06/02/2013

In my article last week, I discussed the many different factors that play into the reason some youth golfers are successful while others are not. One of the main determining factors is the role their parents play in the process of their development.  The role of a junior golf parent is a delicate balance between motivating and supporting, while also teaching their son and daughter to be responsible for their own development.  There is no “science” behind this list, other than my 20+ years of teaching and observing those that have passed through my academy and are successful.

  • Separation. The best parents understand and separate the performance of their son or daughter on the golf course from themselves.  I often hear over-involved parents use language such as:  “We shot 82” or “We had three 3-putts”.  The word WE indicates that the parent somehow had something directly to do with the outcome.  It is also a dead giveaway of someone who has not separated the performance of their child on the golf course from themselves.  As a parent myself, I know it is easy to live vicariously through our children.  However, this does not teach the child ownership of their game, and does not allow them to develop as an individual.

  • Ownership.  Parents of my best players know that making their kids take ownership for their own golf game gives them the best opportunity to be successful.  As an example, carrying and cleaning their own clubs, scheduling their own lessons, and even setting their own alarm clocks to wake them up for their early morning tee time are little things that carry a lot of weight.  Simple things like these help kids understand that they have the ability to control and determine how successful they become at the game.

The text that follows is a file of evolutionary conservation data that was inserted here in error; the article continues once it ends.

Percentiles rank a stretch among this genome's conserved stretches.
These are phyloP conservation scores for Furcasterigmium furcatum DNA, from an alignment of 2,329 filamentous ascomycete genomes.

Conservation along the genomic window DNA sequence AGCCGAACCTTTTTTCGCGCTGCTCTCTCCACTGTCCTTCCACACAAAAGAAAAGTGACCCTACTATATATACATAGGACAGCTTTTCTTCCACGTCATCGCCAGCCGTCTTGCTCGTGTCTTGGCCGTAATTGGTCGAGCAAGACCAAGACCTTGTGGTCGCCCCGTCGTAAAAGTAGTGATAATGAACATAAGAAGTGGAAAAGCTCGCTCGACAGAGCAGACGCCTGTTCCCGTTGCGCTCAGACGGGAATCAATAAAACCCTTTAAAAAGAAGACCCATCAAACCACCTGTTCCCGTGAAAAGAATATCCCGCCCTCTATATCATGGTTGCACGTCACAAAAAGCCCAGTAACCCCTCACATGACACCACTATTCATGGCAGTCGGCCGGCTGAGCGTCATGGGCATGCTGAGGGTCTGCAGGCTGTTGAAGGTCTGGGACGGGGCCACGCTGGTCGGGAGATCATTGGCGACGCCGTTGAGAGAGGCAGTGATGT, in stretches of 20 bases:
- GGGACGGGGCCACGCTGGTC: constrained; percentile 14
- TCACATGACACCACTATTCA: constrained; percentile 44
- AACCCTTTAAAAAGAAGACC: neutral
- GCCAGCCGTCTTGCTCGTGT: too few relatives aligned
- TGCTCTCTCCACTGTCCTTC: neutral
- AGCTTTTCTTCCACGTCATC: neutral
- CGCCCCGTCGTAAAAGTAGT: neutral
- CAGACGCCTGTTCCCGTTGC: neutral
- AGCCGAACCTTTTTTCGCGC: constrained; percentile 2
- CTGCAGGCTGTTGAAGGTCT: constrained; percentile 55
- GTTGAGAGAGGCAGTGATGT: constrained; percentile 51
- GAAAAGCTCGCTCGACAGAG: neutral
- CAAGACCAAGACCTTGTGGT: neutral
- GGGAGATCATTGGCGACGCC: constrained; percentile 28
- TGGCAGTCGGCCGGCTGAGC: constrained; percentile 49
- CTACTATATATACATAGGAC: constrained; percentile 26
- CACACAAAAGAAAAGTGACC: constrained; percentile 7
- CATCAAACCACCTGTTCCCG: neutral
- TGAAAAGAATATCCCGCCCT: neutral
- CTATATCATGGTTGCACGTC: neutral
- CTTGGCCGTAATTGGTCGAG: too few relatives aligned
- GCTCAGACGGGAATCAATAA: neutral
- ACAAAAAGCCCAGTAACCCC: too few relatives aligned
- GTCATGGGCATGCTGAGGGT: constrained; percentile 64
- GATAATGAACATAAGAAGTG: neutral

• Emotions.  As a parent, our reactions to performance on the golf course play a huge roll in how a child might feel after a round of golf.  Being overly excited after a good round as well as being discouraged or angry after a poor performance can have equally long-term adverse effects.  Parents of some of the best students have found ways to remain relatively calm and neutral while in the presence of their child.  Don’t get me wrong, as a parent I know that raising a child creates a roller-coaster of emotions.  Throw competitive sports into the mix, and those emotions can quickly get to an all-time high.  Finding control of your emotions and remaining supportive are keys to raising a successful competitor.

  • Communication.  This last observation is one that, quite honestly, I have found surprising.  The communication with the parents of my most successful students has been very minimal.  Yes, they are very interested in their child and their development; however we have very few conversations about specific details to their training.  The majority of our conversation revolves around the process and the plan that we have in place to help their child achieve their goals.  We spend almost no time discussing technicalities such as grip or putting style.  At the end of the day, they have faith in my ability to do my job.

Obviously there are exceptions to the rule and not every relationship between a child, parent and coach is the same.  My hope is that this article will give you a few things to reflect on while navigating the delicate role of being a parent to a young athlete.

In my article next week, I will be sharing my observations on specific characteristics of my most successful students.

Todd Kolb